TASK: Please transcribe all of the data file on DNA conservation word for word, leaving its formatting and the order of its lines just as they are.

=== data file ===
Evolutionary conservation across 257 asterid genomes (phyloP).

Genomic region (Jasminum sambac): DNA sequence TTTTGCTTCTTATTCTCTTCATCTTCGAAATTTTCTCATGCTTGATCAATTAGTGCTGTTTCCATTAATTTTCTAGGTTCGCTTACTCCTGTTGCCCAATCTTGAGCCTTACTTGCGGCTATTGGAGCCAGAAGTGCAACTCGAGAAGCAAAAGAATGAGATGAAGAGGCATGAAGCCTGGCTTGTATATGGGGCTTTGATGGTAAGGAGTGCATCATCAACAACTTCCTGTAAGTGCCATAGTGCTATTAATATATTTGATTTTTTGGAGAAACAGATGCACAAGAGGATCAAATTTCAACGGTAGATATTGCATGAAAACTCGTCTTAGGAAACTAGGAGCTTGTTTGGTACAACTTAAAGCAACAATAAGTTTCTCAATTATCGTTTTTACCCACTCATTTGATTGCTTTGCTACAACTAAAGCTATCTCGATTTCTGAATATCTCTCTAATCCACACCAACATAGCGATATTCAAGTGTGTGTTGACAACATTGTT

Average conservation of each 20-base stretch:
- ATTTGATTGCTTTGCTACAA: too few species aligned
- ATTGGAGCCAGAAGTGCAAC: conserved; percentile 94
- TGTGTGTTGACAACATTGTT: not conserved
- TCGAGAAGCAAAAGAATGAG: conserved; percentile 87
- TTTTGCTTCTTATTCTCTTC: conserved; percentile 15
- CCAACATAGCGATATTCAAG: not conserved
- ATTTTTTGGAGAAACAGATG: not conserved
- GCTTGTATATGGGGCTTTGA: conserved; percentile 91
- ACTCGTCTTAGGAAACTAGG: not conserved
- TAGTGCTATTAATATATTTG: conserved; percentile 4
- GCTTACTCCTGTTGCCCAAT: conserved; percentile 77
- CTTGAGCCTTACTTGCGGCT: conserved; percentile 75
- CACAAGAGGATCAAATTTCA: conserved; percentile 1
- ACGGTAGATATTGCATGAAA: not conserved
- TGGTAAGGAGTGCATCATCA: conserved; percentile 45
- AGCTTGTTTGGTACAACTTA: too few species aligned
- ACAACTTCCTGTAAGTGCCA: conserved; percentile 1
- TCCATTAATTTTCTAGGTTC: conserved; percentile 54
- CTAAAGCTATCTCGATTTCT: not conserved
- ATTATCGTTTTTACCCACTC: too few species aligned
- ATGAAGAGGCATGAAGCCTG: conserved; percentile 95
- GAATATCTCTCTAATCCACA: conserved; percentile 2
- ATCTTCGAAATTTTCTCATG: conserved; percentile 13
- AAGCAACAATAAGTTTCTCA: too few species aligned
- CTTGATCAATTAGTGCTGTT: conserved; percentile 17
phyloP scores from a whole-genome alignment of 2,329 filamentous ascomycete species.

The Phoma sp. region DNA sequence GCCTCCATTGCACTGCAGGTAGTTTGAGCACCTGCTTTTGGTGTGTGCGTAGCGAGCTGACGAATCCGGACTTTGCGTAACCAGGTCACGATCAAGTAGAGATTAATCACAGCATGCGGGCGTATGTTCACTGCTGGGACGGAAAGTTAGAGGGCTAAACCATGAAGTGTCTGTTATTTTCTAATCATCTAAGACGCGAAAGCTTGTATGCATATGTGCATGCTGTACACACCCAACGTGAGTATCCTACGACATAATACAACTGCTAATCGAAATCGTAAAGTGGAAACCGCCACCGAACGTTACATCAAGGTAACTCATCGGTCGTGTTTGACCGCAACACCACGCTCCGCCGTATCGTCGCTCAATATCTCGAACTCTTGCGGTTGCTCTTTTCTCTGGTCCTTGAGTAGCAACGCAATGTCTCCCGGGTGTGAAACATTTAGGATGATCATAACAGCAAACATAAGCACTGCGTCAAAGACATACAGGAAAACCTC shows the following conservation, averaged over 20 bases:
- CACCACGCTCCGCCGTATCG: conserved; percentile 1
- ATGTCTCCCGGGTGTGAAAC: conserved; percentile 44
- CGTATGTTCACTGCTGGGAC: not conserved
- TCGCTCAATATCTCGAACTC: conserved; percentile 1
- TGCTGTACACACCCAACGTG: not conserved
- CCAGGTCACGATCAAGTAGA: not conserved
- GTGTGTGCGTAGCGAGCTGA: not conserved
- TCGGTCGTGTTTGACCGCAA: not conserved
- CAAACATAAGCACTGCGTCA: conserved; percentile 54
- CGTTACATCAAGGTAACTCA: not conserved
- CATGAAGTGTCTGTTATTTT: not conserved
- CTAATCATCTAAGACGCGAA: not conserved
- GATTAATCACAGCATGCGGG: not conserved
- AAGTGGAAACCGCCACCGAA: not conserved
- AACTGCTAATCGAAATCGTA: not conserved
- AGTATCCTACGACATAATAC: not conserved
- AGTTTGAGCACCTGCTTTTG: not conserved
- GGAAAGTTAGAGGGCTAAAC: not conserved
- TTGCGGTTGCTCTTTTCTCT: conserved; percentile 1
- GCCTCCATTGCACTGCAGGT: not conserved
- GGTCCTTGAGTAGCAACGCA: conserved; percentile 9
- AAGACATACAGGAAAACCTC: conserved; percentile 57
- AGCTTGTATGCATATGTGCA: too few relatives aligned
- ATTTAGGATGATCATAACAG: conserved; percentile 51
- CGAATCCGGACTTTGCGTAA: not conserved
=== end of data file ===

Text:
Evolutionary conservation across 257 asterid genomes (phyloP).

Genomic region (Jasminum sambac): DNA sequence TTTTGCTTCTTATTCTCTTCATCTTCGAAATTTTCTCATGCTTGATCAATTAGTGCTGTTTCCATTAATTTTCTAGGTTCGCTTACTCCTGTTGCCCAATCTTGAGCCTTACTTGCGGCTATTGGAGCCAGAAGTGCAACTCGAGAAGCAAAAGAATGAGATGAAGAGGCATGAAGCCTGGCTTGTATATGGGGCTTTGATGGTAAGGAGTGCATCATCAACAACTTCCTGTAAGTGCCATAGTGCTATTAATATATTTGATTTTTTGGAGAAACAGATGCACAAGAGGATCAAATTTCAACGGTAGATATTGCATGAAAACTCGTCTTAGGAAACTAGGAGCTTGTTTGGTACAACTTAAAGCAACAATAAGTTTCTCAATTATCGTTTTTACCCACTCATTTGATTGCTTTGCTACAACTAAAGCTATCTCGATTTCTGAATATCTCTCTAATCCACACCAACATAGCGATATTCAAGTGTGTGTTGACAACATTGTT

Average conservation of each 20-base stretch:
- ATTTGATTGCTTTGCTACAA: too few species aligned
- ATTGGAGCCAGAAGTGCAAC: conserved; percentile 94
- TGTGTGTTGACAACATTGTT: not conserved
- TCGAGAAGCAAAAGAATGAG: conserved; percentile 87
- TTTTGCTTCTTATTCTCTTC: conserved; percentile 15
- CCAACATAGCGATATTCAAG: not conserved
- ATTTTTTGGAGAAACAGATG: not conserved
- GCTTGTATATGGGGCTTTGA: conserved; percentile 91
- ACTCGTCTTAGGAAACTAGG: not conserved
- TAGTGCTATTAATATATTTG: conserved; percentile 4
- GCTTACTCCTGTTGCCCAAT: conserved; percentile 77
- CTTGAGCCTTACTTGCGGCT: conserved; percentile 75
- CACAAGAGGATCAAATTTCA: conserved; percentile 1
- ACGGTAGATATTGCATGAAA: not conserved
- TGGTAAGGAGTGCATCATCA: conserved; percentile 45
- AGCTTGTTTGGTACAACTTA: too few species aligned
- ACAACTTCCTGTAAGTGCCA: conserved; percentile 1
- TCCATTAATTTTCTAGGTTC: conserved; percentile 54
- CTAAAGCTATCTCGATTTCT: not conserved
- ATTATCGTTTTTACCCACTC: too few species aligned
- ATGAAGAGGCATGAAGCCTG: conserved; percentile 95
- GAATATCTCTCTAATCCACA: conserved; percentile 2
- ATCTTCGAAATTTTCTCATG: conserved; percentile 13
- AAGCAACAATAAGTTTCTCA: too few species aligned
- CTTGATCAATTAGTGCTGTT: conserved; percentile 17
phyloP scores from a whole-genome alignment of 2,329 filamentous ascomycete species.

The Phoma sp. region DNA sequence GCCTCCATTGCACTGCAGGTAGTTTGAGCACCTGCTTTTGGTGTGTGCGTAGCGAGCTGACGAATCCGGACTTTGCGTAACCAGGTCACGATCAAGTAGAGATTAATCACAGCATGCGGGCGTATGTTCACTGCTGGGACGGAAAGTTAGAGGGCTAAACCATGAAGTGTCTGTTATTTTCTAATCATCTAAGACGCGAAAGCTTGTATGCATATGTGCATGCTGTACACACCCAACGTGAGTATCCTACGACATAATACAACTGCTAATCGAAATCGTAAAGTGGAAACCGCCACCGAACGTTACATCAAGGTAACTCATCGGTCGTGTTTGACCGCAACACCACGCTCCGCCGTATCGTCGCTCAATATCTCGAACTCTTGCGGTTGCTCTTTTCTCTGGTCCTTGAGTAGCAACGCAATGTCTCCCGGGTGTGAAACATTTAGGATGATCATAACAGCAAACATAAGCACTGCGTCAAAGACATACAGGAAAACCTC shows the following conservation, averaged over 20 bases:
- CACCACGCTCCGCCGTATCG: conserved; percentile 1
- ATGTCTCCCGGGTGTGAAAC: conserved; percentile 44
- CGTATGTTCACTGCTGGGAC: not conserved
- TCGCTCAATATCTCGAACTC: conserved; percentile 1
- TGCTGTACACACCCAACGTG: not conserved
- CCAGGTCACGATCAAGTAGA: not conserved
- GTGTGTGCGTAGCGAGCTGA: not conserved
- TCGGTCGTGTTTGACCGCAA: not conserved
- CAAACATAAGCACTGCGTCA: conserved; percentile 54
- CGTTACATCAAGGTAACTCA: not conserved
- CATGAAGTGTCTGTTATTTT: not conserved
- CTAATCATCTAAGACGCGAA: not conserved
- GATTAATCACAGCATGCGGG: not conserved
- AAGTGGAAACCGCCACCGAA: not conserved
- AACTGCTAATCGAAATCGTA: not conserved
- AGTATCCTACGACATAATAC: not conserved
- AGTTTGAGCACCTGCTTTTG: not conserved
- GGAAAGTTAGAGGGCTAAAC: not conserved
- TTGCGGTTGCTCTTTTCTCT: conserved; percentile 1
- GCCTCCATTGCACTGCAGGT: not conserved
- GGTCCTTGAGTAGCAACGCA: conserved; percentile 9
- AAGACATACAGGAAAACCTC: conserved; percentile 57
- AGCTTGTATGCATATGTGCA: too few relatives aligned
- ATTTAGGATGATCATAACAG: conserved; percentile 51
- CGAATCCGGACTTTGCGTAA: not conserved